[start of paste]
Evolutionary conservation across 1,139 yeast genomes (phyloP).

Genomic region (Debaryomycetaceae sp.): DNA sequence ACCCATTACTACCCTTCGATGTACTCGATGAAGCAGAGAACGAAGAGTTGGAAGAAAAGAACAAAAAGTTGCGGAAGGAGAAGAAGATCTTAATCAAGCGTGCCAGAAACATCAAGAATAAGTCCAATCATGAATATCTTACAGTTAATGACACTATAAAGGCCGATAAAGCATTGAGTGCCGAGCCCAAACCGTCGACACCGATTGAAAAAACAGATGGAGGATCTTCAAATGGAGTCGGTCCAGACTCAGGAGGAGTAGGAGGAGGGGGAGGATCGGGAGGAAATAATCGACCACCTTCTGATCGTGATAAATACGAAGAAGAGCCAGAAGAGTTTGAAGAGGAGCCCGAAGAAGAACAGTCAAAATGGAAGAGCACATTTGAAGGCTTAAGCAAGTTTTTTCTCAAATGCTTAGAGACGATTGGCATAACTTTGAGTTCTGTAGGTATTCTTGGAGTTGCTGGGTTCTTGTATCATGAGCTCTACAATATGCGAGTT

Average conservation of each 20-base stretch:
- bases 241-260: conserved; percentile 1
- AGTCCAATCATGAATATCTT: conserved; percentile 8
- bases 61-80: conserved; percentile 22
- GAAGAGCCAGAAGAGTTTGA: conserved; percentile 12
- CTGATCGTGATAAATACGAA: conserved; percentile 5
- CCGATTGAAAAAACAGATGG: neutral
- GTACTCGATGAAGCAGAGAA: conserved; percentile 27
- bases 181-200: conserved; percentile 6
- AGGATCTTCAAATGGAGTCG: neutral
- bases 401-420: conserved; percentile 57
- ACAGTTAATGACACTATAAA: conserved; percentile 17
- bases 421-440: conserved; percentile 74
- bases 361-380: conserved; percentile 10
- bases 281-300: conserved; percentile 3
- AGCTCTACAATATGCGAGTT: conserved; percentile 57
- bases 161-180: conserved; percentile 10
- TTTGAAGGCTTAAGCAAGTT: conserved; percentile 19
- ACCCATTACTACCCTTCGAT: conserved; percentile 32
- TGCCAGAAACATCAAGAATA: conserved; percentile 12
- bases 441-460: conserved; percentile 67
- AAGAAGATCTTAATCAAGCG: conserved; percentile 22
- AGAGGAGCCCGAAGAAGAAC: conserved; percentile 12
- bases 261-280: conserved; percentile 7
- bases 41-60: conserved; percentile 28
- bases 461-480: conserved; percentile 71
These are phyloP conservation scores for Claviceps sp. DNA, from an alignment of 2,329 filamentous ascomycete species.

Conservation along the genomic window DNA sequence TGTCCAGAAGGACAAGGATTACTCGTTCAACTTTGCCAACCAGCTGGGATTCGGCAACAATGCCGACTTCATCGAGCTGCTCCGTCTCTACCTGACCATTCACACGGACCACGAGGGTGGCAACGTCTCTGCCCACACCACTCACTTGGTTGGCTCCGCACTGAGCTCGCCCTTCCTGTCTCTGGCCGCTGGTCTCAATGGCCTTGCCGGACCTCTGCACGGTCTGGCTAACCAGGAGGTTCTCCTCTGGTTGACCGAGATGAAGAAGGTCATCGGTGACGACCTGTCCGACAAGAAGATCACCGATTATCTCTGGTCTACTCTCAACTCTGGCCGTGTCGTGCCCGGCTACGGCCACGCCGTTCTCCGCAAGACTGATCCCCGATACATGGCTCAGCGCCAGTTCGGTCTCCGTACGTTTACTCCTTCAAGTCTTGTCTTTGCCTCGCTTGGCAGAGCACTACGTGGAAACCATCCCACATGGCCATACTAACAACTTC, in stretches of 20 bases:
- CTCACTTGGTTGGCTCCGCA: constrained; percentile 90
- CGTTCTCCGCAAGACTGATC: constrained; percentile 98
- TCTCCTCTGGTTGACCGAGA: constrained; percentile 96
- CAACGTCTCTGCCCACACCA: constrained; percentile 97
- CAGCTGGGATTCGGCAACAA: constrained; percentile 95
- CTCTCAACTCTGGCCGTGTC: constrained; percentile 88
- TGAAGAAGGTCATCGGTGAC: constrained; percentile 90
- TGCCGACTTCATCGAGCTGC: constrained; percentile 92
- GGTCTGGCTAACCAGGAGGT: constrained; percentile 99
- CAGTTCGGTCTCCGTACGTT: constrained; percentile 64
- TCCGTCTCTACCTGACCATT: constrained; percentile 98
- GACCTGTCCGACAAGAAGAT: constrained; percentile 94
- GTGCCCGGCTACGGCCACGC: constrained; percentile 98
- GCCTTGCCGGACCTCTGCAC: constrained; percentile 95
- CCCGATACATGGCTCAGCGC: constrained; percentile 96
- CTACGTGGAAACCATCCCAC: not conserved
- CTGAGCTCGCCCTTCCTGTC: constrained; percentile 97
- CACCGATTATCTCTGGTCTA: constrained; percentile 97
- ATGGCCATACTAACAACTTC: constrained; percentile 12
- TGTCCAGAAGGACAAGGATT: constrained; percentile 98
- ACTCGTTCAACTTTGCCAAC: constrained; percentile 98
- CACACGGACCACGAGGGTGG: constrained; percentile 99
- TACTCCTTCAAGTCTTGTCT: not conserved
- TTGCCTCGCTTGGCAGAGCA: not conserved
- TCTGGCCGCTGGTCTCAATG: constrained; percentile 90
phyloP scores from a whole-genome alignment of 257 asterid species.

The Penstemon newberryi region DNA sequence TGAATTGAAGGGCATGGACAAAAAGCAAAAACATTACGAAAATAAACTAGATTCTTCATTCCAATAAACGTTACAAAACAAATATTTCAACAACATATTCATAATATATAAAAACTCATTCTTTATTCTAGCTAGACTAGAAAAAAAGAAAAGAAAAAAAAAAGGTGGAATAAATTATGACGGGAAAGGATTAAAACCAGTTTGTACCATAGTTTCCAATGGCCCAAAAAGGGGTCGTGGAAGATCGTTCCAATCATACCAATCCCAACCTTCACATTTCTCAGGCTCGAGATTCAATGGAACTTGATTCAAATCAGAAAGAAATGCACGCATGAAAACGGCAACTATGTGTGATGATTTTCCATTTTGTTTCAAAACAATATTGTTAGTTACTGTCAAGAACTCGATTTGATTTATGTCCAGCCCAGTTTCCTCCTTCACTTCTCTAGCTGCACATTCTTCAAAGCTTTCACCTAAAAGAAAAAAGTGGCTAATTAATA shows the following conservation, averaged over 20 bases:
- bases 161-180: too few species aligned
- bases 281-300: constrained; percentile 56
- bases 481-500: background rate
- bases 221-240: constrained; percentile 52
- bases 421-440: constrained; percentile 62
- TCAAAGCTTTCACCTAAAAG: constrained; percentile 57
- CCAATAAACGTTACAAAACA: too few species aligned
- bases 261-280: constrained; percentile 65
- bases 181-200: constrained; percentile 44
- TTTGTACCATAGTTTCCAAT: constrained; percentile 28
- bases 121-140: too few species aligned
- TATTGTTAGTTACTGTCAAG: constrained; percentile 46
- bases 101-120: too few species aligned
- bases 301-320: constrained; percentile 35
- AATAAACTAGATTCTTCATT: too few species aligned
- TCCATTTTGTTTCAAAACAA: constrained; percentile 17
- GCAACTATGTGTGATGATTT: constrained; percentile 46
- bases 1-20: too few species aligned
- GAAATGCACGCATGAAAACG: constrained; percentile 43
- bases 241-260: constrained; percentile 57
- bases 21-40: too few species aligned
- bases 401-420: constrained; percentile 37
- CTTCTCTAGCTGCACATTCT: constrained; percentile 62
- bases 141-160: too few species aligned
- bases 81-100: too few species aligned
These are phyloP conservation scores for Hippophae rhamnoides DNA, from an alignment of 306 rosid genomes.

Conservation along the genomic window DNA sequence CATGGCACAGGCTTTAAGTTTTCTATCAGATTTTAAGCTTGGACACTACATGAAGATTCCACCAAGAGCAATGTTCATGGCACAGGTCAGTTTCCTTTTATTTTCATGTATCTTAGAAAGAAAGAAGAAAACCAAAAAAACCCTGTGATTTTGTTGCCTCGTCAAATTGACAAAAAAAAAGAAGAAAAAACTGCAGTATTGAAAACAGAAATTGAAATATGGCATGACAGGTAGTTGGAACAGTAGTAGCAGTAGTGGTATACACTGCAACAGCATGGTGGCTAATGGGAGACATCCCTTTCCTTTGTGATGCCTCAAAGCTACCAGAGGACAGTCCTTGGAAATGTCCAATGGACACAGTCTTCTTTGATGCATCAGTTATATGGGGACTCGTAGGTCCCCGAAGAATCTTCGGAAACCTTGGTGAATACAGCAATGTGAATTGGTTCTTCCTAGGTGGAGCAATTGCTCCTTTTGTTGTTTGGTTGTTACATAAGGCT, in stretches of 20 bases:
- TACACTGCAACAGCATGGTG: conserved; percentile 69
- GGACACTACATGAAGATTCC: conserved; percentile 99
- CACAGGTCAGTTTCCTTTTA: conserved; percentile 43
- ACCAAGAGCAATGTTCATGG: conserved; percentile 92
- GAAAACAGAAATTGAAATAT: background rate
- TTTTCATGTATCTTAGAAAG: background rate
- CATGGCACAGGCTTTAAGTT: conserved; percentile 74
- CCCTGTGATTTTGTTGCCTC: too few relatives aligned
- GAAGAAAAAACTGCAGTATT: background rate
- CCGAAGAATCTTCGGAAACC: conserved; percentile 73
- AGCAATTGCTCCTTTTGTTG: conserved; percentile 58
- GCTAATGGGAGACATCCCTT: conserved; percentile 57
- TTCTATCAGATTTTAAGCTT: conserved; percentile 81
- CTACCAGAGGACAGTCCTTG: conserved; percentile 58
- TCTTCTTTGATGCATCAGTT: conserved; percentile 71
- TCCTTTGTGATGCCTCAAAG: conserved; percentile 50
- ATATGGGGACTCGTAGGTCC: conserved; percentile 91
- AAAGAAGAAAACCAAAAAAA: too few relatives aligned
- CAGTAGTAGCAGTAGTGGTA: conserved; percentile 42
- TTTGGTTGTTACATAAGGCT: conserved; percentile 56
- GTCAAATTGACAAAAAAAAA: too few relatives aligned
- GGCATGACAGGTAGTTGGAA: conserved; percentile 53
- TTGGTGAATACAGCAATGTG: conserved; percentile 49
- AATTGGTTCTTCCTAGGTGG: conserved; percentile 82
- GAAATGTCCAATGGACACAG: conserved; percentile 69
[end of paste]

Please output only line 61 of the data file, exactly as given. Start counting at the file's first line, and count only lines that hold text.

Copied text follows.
- bases 221-240: constrained; percentile 52